Contribution from the Guild of Catholic Doctors
Royal Colleges of Physicians and General Practitioners Working Party
Thank you for giving us the opportunity to contribute this to the combined Colleges Working Party on Euthanasia.
The definition of terms is central to an informed discussion. The Catholic understanding of euthanasia has always been "an act or omission which of itself and by intent ends life for merciful reasons". (S.C.D.F. 1988)
This definition however, does require further explanation particularly in relation to omission. Catholic thinking does not hold that life must be prolonged by all means possible and only ordinary means are obligatory. Here ordinary would be taken to mean commonplace or usual. It would not extend to artificial ventilation or haemodialysis or chemotherapy. It would certainly not exclude however, water or nourishment given by a simple nursing procedure such as gastric tube.
Other procedures such as the per cutaneous endoscopic gastroscopy (PEG), is clearly an operative procedure requiring informed consent and is part of medical treatment. The use of the tube once in situ, however, would constitute assisted nutrition. For a nurse to pass an N.G. tube would be regarded as part and parcel of basis nursing care and indeed is commonly considered to be part of the category of total nursing care accepted by nursing authorities. The other area in which tubal feeding is entirely routine and ordinary is in the new_borns, who have not achieved sufficient maturity for coordinated swallowing. Furthermore, we would note that many patients who have lost their capacity to swallow regain it at some stage.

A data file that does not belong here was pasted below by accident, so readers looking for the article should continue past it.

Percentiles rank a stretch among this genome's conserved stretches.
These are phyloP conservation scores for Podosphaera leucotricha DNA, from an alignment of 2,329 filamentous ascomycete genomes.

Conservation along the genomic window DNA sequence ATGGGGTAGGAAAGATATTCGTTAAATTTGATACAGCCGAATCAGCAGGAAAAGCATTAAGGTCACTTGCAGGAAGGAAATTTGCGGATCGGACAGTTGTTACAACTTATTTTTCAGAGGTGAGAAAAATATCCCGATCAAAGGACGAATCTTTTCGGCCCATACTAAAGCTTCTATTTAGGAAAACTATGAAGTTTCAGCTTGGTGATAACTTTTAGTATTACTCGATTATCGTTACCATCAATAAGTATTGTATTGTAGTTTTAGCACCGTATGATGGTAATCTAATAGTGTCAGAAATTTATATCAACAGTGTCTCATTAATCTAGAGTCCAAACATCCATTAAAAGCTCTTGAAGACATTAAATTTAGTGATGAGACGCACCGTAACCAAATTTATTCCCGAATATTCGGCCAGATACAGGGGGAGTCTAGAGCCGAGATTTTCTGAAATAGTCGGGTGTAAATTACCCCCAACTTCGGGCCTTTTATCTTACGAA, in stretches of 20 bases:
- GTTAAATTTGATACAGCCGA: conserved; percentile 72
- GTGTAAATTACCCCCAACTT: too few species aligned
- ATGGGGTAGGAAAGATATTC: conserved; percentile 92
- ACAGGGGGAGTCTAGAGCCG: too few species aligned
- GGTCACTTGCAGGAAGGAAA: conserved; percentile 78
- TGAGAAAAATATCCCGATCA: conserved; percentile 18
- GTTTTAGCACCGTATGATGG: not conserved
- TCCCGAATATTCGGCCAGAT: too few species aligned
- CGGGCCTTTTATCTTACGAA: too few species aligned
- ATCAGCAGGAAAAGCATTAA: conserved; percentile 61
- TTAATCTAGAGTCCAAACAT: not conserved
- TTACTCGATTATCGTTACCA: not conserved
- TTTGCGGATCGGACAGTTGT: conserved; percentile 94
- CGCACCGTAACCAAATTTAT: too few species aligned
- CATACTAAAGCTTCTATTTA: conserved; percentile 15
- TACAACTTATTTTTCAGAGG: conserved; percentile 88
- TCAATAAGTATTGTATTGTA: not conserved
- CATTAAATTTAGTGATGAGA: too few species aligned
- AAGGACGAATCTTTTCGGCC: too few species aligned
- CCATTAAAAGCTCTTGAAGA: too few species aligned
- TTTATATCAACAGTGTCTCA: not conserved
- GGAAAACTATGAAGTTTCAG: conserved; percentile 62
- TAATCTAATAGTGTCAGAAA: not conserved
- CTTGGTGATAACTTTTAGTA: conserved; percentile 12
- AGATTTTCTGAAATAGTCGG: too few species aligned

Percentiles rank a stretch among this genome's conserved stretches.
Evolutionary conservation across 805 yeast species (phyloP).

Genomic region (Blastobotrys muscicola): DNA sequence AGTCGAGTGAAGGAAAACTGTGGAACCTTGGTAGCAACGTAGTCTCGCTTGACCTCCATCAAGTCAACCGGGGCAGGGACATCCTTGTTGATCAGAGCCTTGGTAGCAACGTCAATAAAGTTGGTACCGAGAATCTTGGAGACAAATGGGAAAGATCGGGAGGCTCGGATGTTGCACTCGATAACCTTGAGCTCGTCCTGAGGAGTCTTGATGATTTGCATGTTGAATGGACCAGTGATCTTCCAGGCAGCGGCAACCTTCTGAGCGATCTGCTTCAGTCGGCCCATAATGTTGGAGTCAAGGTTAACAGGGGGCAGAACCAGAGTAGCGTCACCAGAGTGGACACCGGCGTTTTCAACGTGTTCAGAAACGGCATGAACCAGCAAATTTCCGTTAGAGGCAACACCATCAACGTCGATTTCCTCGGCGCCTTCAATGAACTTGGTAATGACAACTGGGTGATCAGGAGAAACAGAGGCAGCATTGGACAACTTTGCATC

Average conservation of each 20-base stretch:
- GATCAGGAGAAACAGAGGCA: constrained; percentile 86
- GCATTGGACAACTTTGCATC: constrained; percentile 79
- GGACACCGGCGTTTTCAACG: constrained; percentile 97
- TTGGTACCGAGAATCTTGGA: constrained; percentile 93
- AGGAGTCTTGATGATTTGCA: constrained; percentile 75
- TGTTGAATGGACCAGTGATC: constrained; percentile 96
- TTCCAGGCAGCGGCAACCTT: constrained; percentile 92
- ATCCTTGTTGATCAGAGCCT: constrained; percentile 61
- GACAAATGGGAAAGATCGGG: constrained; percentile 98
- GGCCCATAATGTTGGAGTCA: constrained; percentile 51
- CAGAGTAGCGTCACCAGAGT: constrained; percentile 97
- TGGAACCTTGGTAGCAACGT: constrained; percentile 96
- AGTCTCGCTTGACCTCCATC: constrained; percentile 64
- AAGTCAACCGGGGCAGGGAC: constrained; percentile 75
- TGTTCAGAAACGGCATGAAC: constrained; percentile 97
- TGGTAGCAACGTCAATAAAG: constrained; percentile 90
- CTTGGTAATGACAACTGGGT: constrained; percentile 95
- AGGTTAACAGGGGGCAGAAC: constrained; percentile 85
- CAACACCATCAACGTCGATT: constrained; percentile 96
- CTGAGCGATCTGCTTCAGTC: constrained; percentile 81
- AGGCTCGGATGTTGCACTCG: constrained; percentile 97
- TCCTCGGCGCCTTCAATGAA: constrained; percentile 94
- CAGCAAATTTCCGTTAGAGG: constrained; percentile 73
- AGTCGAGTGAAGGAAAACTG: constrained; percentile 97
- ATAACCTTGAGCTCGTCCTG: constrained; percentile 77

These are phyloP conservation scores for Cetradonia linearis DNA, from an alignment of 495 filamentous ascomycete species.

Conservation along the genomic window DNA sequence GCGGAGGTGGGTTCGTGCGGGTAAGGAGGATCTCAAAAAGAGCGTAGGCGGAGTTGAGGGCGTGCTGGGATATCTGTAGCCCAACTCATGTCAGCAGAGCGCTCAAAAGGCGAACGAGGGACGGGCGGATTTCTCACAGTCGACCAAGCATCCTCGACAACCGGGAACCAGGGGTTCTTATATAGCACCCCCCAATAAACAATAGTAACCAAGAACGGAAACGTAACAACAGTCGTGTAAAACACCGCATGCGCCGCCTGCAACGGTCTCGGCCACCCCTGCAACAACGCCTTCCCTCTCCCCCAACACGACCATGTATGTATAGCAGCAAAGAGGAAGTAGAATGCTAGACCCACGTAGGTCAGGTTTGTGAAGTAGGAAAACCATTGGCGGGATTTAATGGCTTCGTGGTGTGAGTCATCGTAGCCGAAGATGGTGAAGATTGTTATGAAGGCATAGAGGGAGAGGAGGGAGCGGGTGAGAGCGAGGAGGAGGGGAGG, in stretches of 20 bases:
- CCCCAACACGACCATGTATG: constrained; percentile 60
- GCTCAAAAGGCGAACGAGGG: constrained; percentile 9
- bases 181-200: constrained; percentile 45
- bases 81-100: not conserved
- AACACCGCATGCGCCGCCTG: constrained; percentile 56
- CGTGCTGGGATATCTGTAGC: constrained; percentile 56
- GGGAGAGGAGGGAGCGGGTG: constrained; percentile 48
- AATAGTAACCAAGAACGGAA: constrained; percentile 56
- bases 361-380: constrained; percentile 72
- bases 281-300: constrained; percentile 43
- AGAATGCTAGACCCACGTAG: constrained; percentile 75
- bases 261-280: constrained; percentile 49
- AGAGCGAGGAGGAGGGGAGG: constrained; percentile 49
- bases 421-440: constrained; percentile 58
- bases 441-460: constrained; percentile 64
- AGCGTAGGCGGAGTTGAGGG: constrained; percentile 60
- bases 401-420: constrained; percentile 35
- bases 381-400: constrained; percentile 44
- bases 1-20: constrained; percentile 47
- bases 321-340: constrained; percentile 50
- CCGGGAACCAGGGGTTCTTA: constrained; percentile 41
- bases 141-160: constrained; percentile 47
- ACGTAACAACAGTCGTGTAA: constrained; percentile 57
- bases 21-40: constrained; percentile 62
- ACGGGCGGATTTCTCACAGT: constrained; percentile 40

VERY DEPENDENT PATIENTS
The way in which we approach and care for our most compromised patients is truly a touch stone of medical practice and indeed of the humanity of doctors themselves. The denial of one of the essentials of life, namely water, with the suffering that is entailed is simply not acceptable in British medicine.
Were it to be generally accepted, then there would be a gradual erosion of values. First there would be an extension of the categories of patients considered to have an insufficient "quality of life". It would begin with those thought not likely to recover sentience, extend to those who are not quite in this condition, and then on to others who have suffered major neurological loss but retained sentience. Ultimately a large pool of the elderly with senile dementia might be encompassed as well as handicapped new_borns and young people with devastating illness. We have noticed such a drift towards patients with swallowing difficulties even if these are only of minor degree and who have been inappropriately sedated. Subsequently they become totally dependent and may die from dehydration or malnutrition.